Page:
A new label to identify child labour free clothing

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Rubén Escobar (
  • Child Labor Free banner and logo
    Child Labor Free banner and logo.
  • Stages to get accredited by Child Labour Free / Image: Child Labor Free
    Stages to get accredited by Child Labour Free / Image: Child Labor Free.
  • The Rana Plaza factory collapsed in April 2013. 1,138 workers were killed / Photograph: Wikipedia
    The Rana Plaza factory collapsed in April 2013. 1,138 workers were killed / Photograph: Wikipedia.
  • Moda Sostenible Barcelona / Photograph: SoGood, SoCute
    Moda Sostenible Barcelona / Photograph: SoGood, SoCute.

Child Labor Free wants to make sure that big fashion brands and their suppliers do not work with children along the production chain.

"They treat us like animals, like a dog or cat”. These are the words of an Asian female worker in the textile industry who appeared in the Salvados TV Show called Fashion Victims. Big fashion firms like Zara, H&M, Mango or Primark are under suspicion because of their labour practices in Asian countries, where staff costs are considerably lower than in Europe. Child labour is also one of the most problematic issues. According to the International Labour Organisation (ILO), around the world more than 168 million children work six days a week, sometimes for more than 16 hours a day. The salary they get for these long days, however, is somewhere between 9 and 13 cents an hour.

Rebelling against these abusive practices we find the NGO Child Labor Free, a non-profit organisation based in New Zealand that saw the light with the aim to create an ethical and responsible label for clothes coming from the large textile industry. After going through an independent audit carried out by the consultancy firm Ernst & Young, companies can guarantee that neither the company nor its suppliers use child labour in their production. “Just like we look for organic products in stores, we believe child labour free clothing must become a standard that is recognised globally”, says Michelle Pratt, the general director and founder of the organisation to Muhimu.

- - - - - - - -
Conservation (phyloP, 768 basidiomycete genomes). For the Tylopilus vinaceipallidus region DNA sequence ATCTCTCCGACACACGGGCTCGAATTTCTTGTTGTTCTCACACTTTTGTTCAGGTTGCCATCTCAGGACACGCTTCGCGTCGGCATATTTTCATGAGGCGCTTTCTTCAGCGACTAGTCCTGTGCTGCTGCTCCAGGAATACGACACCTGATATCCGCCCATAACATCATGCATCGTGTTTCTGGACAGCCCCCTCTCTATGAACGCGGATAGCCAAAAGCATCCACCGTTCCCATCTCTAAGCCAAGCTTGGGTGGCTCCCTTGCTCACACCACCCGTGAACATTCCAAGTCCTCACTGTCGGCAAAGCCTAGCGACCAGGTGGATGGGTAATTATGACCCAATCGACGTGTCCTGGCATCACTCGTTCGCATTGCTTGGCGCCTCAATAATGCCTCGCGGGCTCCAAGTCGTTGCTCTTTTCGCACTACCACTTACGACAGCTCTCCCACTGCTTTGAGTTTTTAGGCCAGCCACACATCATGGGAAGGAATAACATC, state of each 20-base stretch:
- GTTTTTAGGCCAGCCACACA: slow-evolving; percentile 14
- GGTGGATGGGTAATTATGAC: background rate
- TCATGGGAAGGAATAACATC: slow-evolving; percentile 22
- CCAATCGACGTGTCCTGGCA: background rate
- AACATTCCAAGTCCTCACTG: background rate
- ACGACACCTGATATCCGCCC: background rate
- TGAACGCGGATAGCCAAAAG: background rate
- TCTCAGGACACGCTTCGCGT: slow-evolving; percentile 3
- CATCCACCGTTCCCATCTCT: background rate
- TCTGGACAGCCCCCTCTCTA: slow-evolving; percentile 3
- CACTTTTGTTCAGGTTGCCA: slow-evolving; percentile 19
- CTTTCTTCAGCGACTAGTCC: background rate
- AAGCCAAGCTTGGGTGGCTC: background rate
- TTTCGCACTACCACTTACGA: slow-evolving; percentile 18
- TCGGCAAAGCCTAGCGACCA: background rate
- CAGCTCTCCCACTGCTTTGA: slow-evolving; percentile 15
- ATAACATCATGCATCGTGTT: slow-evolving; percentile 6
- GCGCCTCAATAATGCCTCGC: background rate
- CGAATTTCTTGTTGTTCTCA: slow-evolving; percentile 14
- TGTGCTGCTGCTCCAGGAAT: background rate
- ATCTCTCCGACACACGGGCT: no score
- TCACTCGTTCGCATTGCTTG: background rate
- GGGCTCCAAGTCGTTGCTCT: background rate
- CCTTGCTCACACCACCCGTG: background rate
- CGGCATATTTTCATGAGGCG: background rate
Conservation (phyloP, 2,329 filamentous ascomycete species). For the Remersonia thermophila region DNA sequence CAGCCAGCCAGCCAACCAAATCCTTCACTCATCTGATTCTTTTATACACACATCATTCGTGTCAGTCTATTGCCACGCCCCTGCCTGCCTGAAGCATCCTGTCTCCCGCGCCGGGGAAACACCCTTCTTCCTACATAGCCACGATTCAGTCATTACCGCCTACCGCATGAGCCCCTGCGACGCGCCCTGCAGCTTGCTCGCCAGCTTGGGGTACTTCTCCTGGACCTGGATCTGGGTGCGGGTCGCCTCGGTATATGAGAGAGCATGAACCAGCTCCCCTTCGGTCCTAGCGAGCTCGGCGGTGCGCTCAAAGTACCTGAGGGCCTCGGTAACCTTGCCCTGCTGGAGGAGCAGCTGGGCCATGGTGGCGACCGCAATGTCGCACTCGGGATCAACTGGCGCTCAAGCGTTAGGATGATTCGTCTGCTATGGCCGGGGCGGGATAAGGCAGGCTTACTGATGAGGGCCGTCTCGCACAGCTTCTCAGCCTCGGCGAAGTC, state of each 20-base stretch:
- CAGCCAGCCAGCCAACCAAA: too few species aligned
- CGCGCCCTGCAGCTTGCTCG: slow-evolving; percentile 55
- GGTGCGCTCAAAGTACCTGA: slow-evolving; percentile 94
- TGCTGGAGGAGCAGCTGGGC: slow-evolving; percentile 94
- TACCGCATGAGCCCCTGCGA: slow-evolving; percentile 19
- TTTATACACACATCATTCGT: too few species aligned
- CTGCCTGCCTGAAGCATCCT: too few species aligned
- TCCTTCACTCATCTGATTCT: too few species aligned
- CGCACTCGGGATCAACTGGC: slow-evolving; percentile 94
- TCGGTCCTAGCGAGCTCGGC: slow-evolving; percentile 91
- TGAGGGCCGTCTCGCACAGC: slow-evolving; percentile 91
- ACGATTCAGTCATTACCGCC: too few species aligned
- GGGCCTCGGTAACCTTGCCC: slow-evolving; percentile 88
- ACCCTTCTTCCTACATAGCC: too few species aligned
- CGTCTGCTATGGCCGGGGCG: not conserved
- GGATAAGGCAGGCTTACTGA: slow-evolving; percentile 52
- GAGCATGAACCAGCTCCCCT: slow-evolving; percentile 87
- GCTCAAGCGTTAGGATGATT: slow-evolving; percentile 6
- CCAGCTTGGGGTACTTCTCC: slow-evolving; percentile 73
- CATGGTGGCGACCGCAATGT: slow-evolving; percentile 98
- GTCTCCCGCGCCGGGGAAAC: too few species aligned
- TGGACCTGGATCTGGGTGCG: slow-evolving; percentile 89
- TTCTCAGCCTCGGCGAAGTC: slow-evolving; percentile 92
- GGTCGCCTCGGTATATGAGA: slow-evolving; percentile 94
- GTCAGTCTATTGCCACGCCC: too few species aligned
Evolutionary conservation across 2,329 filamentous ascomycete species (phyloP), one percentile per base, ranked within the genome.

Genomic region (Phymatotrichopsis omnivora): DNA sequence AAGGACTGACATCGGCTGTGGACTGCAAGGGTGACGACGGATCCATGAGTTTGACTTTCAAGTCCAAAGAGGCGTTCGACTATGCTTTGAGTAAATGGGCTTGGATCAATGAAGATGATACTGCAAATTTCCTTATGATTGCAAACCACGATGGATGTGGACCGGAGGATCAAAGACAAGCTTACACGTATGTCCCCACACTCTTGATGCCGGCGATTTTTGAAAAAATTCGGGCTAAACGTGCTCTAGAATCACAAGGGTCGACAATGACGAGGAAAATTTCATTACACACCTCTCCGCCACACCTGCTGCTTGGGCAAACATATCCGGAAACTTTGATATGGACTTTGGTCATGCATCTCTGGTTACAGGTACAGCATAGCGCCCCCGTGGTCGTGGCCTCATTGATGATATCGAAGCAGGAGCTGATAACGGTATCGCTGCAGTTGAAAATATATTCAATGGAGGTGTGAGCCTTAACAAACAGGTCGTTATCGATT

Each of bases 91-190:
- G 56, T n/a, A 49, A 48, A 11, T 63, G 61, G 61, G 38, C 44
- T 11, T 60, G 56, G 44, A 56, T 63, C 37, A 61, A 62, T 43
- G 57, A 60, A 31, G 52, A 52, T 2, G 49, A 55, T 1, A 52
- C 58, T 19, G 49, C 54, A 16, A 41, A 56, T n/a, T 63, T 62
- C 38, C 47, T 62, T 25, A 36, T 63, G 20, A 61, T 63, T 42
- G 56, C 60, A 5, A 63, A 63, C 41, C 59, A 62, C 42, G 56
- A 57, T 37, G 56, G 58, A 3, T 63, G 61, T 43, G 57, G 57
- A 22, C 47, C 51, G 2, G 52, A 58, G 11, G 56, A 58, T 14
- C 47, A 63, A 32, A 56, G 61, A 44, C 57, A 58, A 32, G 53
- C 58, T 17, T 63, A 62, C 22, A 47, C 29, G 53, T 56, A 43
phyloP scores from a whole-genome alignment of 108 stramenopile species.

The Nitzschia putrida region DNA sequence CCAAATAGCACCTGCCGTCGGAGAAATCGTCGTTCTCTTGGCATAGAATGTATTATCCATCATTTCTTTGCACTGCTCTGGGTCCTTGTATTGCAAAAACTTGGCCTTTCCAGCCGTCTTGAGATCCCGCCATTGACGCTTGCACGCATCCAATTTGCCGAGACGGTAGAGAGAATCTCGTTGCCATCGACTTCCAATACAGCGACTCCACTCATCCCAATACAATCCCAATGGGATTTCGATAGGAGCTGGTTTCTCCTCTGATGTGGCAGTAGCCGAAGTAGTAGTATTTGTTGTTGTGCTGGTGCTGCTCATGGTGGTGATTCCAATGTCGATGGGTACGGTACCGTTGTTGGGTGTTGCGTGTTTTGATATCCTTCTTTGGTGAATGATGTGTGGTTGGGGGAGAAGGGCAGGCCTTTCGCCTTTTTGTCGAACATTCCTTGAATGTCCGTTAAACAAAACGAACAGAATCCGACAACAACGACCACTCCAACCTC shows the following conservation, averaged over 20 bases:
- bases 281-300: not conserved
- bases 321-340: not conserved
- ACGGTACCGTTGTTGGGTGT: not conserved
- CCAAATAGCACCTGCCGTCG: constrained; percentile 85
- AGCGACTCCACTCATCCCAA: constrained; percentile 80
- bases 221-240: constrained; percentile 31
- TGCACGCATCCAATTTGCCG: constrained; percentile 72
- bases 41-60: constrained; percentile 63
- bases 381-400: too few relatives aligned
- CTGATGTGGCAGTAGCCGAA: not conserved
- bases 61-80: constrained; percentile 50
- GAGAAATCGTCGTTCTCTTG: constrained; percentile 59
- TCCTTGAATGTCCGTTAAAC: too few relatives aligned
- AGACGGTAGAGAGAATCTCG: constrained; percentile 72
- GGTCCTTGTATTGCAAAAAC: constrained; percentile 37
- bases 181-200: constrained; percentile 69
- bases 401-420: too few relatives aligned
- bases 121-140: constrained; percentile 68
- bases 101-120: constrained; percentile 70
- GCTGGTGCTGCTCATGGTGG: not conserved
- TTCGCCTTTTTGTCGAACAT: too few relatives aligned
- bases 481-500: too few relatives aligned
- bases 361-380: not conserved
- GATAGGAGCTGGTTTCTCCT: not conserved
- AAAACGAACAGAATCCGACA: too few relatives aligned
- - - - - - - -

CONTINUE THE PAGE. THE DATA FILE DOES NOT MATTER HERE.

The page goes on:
Child Labor Free is the result of the work done by New Zealand designers like Hailwood, Kate Sylvester or Stolen Girlfriends Club, with the support of UNICEF and the advertising company Saatchi & Saatchi. Through this initiative, the NGO wants greater transparency and commitment from big fashion labels towards ethical values, to ensure that their business is child labour free.

What is hiding behind Low Cost?

There are many who still remember the events occurred in April 2013 at a textile factory in Dacca (Bangladesh), where more than one thousand workers died after the building collapsed. Since this event, 3,500 factories have been inspected, but only eight of them have successfully completed the security checks.

According to an article in Telva, the fashion industry engages 40 million workers around the world, and 85% of these are women. In Bangladesh, one of the countries exporting fashion items the most, women are paid 3 dollars a day. Another significant piece of data is that fashion is the most polluting industry in the world after the oil industry. The reasons being: the millions of litres of water that are used to dye clothes, the large amount of waste stemming from the use of chemicals or transgenic seeds used to grow cotton.

The SlowFashion movement

The SlowFashion movement is gradually reaching more and more sectors of population. In Barcelona, on Thursday 7 April 2016 the contest Fashion Revolutionaries 2016 was launched by Moda Sostenible Barcelona. Raising awareness, through initiatives such as the one by the Barcelona association, is essential in this sense to generate awareness and to come up with alternatives to a fashion industry that favours and promotes worker exploitation and child labour.

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